Iraq: A way out for America

As the war enters its fourth year, the US should look to Yugoslavia rather than Vietnam as an example.

By DAVID ZOHAR
April 9, 2006 21:17
iraqi army vehicle in baghdad

iraq baghdad 298. (photo credit: AP)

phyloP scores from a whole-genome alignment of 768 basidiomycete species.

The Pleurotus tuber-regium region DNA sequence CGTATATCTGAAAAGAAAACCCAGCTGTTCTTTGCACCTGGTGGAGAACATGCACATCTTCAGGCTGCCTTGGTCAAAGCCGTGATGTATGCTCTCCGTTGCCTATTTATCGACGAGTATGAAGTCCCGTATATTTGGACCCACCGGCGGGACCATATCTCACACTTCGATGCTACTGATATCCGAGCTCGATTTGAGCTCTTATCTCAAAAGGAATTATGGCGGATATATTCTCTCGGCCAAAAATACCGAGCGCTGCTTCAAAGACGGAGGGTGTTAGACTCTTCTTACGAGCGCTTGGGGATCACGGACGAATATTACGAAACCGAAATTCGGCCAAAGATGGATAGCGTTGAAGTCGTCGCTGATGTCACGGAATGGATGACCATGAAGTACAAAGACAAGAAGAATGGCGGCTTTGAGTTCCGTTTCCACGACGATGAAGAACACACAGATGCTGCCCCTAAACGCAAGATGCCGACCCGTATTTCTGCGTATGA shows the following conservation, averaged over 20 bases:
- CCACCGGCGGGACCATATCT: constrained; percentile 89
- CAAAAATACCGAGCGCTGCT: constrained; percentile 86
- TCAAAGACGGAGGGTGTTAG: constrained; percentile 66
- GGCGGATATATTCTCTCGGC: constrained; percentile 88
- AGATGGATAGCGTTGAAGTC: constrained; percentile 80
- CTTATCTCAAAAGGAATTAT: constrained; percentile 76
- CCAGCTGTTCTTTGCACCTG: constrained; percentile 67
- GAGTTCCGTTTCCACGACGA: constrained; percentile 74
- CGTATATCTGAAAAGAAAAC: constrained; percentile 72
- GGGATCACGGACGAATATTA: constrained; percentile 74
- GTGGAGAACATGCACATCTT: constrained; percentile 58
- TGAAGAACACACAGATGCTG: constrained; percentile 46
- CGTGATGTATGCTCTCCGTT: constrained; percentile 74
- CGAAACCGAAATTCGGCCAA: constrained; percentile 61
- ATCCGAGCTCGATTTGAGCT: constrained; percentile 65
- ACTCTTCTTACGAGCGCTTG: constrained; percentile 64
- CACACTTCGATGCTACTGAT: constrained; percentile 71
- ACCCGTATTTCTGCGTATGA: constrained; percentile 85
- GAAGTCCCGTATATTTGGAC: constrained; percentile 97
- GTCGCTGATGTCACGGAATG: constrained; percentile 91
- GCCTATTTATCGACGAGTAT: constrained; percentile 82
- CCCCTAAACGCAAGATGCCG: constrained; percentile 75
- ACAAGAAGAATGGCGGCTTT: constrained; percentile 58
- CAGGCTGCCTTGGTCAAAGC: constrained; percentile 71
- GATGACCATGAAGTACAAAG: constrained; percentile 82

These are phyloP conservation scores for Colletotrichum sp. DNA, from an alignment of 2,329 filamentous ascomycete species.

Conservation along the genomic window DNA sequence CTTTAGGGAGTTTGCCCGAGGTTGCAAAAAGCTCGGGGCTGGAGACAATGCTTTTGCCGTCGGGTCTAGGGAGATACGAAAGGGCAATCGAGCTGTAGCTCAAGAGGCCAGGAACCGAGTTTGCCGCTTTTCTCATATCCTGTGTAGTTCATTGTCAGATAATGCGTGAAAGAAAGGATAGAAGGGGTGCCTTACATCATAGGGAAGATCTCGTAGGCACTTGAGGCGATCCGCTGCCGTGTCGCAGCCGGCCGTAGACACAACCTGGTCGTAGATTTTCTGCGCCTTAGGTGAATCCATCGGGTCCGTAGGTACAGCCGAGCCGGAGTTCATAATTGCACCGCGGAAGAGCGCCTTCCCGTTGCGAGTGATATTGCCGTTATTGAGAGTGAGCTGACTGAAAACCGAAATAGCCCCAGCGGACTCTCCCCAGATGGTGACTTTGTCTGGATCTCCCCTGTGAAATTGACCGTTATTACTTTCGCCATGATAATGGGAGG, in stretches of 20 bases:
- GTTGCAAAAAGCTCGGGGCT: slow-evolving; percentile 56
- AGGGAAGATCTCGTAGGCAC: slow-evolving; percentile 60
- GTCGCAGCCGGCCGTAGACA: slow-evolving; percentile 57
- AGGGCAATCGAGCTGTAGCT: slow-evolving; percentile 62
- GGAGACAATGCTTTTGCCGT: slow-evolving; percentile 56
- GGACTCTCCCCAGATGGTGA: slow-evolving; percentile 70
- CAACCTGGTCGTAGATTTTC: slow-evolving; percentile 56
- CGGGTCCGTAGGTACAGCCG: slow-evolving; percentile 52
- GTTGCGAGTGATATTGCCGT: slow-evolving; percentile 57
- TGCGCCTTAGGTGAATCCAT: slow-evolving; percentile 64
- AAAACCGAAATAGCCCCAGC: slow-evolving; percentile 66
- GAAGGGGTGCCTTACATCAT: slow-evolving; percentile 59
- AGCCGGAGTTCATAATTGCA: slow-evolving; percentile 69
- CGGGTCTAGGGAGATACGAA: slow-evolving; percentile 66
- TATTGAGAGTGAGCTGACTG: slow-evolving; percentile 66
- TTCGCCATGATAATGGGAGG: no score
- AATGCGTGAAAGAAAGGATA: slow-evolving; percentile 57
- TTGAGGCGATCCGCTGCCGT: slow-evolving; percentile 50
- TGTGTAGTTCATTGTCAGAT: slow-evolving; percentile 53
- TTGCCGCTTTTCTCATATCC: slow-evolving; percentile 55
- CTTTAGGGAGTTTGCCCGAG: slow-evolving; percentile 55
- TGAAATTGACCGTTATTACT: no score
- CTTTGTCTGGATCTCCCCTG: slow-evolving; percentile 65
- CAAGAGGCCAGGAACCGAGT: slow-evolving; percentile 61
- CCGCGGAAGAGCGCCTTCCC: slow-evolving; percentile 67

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The war in Iraq is now entering its fourth year and the US is far from being able to declare victory, or even define an exit strategy. The carnage is appalling. On the home front President George W. Bush grows weaker, while around the world the perception of diminished American power encourages animosity from Venezuela to Iran to North Korea. Israelis breathed a sigh of relief three years ago when America removed the Iraqi threat. After all, Tel Aviv had come under Scud barrages in the first Gulf War, and Saddam Hussein had championed suicide bombers in the current conflict with the Palestinians. Many in Israel, while somewhat skeptical, had genuinely hoped America could help transform Iraq into the region's second democracy. Plainly, things have gone very badly and a reappraisal of US policy is urgently needed. The Bush administration may deny that Iraqis are now fighting a bloody civil war, but the reality is that they are not only fighting Americans - whom they see as occupiers - but also each other. America has sought to maintain the territorial integrity of Iraq, but that country was an artificial construct of post-World War I British diplomacy - a reality that can no longer be ignored. Iraq is a failed state, and in its agony it is dragging America down with it. IT IS AN Israeli strategic interest that the US neither falter nor be seen to fail. But what advice can we Israelis offer to a friend in need? America needs an alternative policy that will ensure a legacy of peace and stability in Iraq, leaving behind democratic institutions while enabling a timely and honorable exit for allied troops. This goal may not be attainable if Iraq is to be maintained by force as a single unified republic. In fact, Iraq has for the past few years been de-facto partitioned between an increasingly autonomous and flourishing Kurdistan and the Arab (Sunni and Shi'ite) parts of the country. TO SEEK a solution one must look outside the Middle East. The American diplomatic precedent to focus on is not Vietnam, but the Balkans. One of the achievements of American diplomacy a decade ago was the determined effort to reach agreement between three of the different factions that made up the former Yugoslavia. It was at Dayton, Ohio, in 1995 that an agreement between Serbs, Croats and Bosnians was reached after other parts of Yugoslavia, such as Slovenia, had already broken away from the grip of Belgrade. For 10 years now peace has largely reigned in the Balkans (barring isolated problems such as Kosovo). Tourists are returning to Dubrovnik, Slovenia and even Belgrade, while churches and mosques, destroyed in bitter fighting, are being rebuilt. The European Union is progressing toward accepting the former Yugoslav provinces, now - most of them - independent countries, into the European family of nations. All this has been made possible by skilled diplomats appointed by the European Union, in coordination with the UN and backed by the armed might of NATO. I'm not suggesting that the Yugoslav formula is precisely applicable to Iraq. But it certainly offers guidelines that could lead to an agreed solution. WHAT AMERICA and the UN should work for, then, is the establishment of a contact group of nations neighboring Iraq. With the encouragement of those governments the warring parties might be induced to seek a modus vivendi, leading to an agreement that could result in a confederation that embraced Shi'ites, Sunnis and Kurds. There could be agreed spheres of influence: the Kurds perhaps under a Turkish protectorate, the Shi'ites with a formalized relationship to Teheran. Iran and America are already discussing the future of Iraq, the Sunnis reunited with their Arab kinsmen through a strengthened relationship with Jordan. All of this would be with the backing of the UN, possibly facilitated by placing UN troops from neutral states to keep the peace. The city of Baghdad, with its mixed population, could become the confederal capital, with its own elected municipal administration. A suitable site would have to be found to be the capital of the new Sunni state. PERHAPS something could also be learned from the old League of Nations Charter and its mandates' provisions relating to helping new states evolve toward stability and democracy. Naturally there would have to be clear agreement on oil and revenues, as well as on water rights upstream and downstream. Other contentious problems such as Kirkuk would require detailed negotiations. For an agreement to work, it would have to be seen by all parties as a win-win solution: • The Iraqi Kurds would maintain their newly-won freedom, the Shi'ites would regain theirs, while the Sunnis would be rehabilitated, and, like the Serbs in Yugoslavia, learn to accept a new role in history. • The Jordanians would emerge as a major, peaceful and stabilizing Arab force in the area. The Saudis and the Gulf Co-operation Council, and with them the entire Sunni Arab League, would eventually learn to accept the new situation no less than the Syrians, while Iran would be recognized as a regional power, thus possibly lessening tensions in the region. Turkey could safeguard its Kurdish flank. The current Kurdish unrest in Turkey underlines Turkey's need for some sort of control of the Kurdish hinterland, which lies in Iraq. The Kurds of Iraq for their part need their ties with Turkey for commercial reasons (they sell oil to Turkey) and Istanbul has, I'm told, a huge Kurdish population. Turkey would probably want to have a say in what goes on in an autonomous Kurdistan within a confederated Iraq. Turkey does not want to see a completely independent Iraqi Kurdistan that might have irredentist claims on hunks of southeastern Turkey. The sort of solution that I am advocating might just square the circle. Added to which is Turkish awareness of EU scrutiny regarding Turkey's treatment of its own Kurds, which in turn influences Turkish chances of integration into the EU itself. Turkey does not relish the thought of having a strong Arab neighbor on her southern border, and would probably prefer a confederal - and weakened - Iraq to a country reunited under a radical Shi'ite leadership; which is what present US policy just might lead to. SO IF a confederal arrangement could be made to work it would contribute to a new and peaceful era. The oil of Iraq would continue to flow and so help bring down the price in world markets, while, closer to Israel, the Palestinians would finally realize that partition is the name of the game and that they - particularly Hamas - will never be able to overrun the State of Israel, but must learn, like the Iraqi Sunnis and the Yugoslav Serbs, to respect the rights of their neighbors. Is this plan feasible? Probably not until President Bush, whose terms expires in 2009, leaves the scene. Meanwhile, the good news is that Congress has established a bipartisan team of experts to reassess the entire Iraqi situation. With patience and skill it is not too late to partition Iraq and establish a confederal state in its place. It may be the only way out of the deadlock. The writer is a former diplomat, who worked on the Iraqi desk in the Ministry of Foreign Affairs in Jerusalem.